And now a word about the threat of hell and hell fire. We hear of it three times in today’s gospel. The Greek here is Gehenna. It is derived from the area to the southwest of Jerusalem, the Valley of Hinnom. It was in Gehenna that rubbish and the bodies of plague victims were burned. Many scholars believe Jesus used this term to indicate horrible agony, mental anguish, corrosive despair. This inner, psychological torture is a result of making grave errors in thought, word, and deed. Practicing certain habits at the least leads one to utter torment and destruction. At most that torment continues after death. A dear friend and former rector in a parish I once attended used to say, “Hell is a place lovingly provided by God if that’s where you choose to go.”
Jesus is trying to stop trouble before it begins. He tells us, not so gently, that our discipleship is about both action and intent.
We can’t pussyfoot around today’s gospel, can’t whitewash it. If we can challenge ourselves to go with Jesus to the next step of right living, we find the freedom and peace of the Good News. And when we don’t, because sometimes we won’t, to turn around, seek reconciliation in Christ, and we will find it.
It’s not always easy to practice what Jesus is preaching. We listen to and follow the teachings of Christ today, not out of fear of punishment by Jesus for disobeying, but because his words convey practical wisdom, sound advice for being human (Matthew Myer Boulton, Feasting on the Word, Year A, Volume 4, p. 433).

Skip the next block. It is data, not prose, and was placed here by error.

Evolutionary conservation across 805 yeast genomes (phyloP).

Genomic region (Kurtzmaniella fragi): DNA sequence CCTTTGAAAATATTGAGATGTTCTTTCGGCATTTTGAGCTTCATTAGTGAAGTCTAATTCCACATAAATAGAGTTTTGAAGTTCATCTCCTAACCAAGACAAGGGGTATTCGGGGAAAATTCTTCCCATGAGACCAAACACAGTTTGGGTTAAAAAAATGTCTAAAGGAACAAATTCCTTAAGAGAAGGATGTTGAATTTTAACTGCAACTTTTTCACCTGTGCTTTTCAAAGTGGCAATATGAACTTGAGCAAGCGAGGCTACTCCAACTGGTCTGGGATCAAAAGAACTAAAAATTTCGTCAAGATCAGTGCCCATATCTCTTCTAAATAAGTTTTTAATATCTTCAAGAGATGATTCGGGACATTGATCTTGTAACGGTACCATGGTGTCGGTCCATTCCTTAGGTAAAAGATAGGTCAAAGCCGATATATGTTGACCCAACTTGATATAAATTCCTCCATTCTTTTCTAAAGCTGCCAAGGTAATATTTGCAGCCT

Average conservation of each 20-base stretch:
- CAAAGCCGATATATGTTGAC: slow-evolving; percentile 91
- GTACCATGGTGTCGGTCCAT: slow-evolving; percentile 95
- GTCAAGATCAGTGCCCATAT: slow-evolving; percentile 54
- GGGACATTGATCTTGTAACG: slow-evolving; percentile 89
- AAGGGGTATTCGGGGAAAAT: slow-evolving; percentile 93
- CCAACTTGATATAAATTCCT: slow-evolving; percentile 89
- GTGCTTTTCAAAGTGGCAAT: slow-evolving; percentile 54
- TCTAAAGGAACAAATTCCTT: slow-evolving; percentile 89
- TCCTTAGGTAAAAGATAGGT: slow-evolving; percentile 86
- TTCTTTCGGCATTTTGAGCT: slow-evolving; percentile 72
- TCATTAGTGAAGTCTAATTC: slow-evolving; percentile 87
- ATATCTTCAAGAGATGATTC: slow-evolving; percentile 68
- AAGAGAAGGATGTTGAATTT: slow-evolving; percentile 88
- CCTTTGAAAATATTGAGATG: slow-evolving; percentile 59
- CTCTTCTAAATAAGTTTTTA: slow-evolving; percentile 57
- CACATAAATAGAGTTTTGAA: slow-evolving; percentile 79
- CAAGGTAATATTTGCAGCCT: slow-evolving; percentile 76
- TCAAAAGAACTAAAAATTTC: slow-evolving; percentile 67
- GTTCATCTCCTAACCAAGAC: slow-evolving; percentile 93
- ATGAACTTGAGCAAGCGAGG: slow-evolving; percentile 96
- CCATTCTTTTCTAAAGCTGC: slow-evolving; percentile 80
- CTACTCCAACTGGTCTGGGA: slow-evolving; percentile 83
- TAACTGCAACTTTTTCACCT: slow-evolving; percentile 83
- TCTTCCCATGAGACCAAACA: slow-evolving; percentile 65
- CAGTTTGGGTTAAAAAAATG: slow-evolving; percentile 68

Our actions affect one another in more ways than we know. In closing, I offer a brief personal story. When I was in the third grade I wanted to learn how to light a match. One early evening after dinner, I was home with my mother and older brother. My father and four of my five siblings were gone somewhere. My mother was sitting on the living room couch deeply engaged helping my older brother with some difficult homework challenge. I asked her if I could light a match, saying I thought I knew how to do it but just wanted to practice. I must have kept bugging her and she must have been so immersed in helping my brother that she finally consented saying, “Just one. And do it over the bathroom sink.” Off I went, matchbook in hand. I lit it on the first strike and then wondered what it might be like to light just one square of toilet tissue, over the sink of course. Unaware of how quickly it would alight, I was startled when it burst into flame in my hand. I jerked back, dropped the match in the sink and the flaming square fell on the floor. I bent down and quickly blew it out. As I did so, it went behind the toilet. When I saw that though the flame had been extinguished there was still a little ember glowing I blew on it again, this time even harder. It went behind the hamper and I was relieved that I had taken care of a close call. I left the bathroom and closed the door. After a few minutes I heard my brother say, “Mom, I think I smell something burning.” She looked up and saw smoke, dashed down the hall, and opened the door only to find the entire bathroom engulfed in flame. She slammed the door shut, ran to the kitchen and called the fire department. Within minutes, it seemed, there were sirens blaring, lights flashing, and then fire fighters tramping through our house with their hoses. A huge neighborhood crowd had gathered out front to watch. I was mortified but not so much as my older siblings the next day when the news reported a “fire set by the Warnke children.” One can control a fire when it first starts, usually, but once it is blazing it is uncontrollable.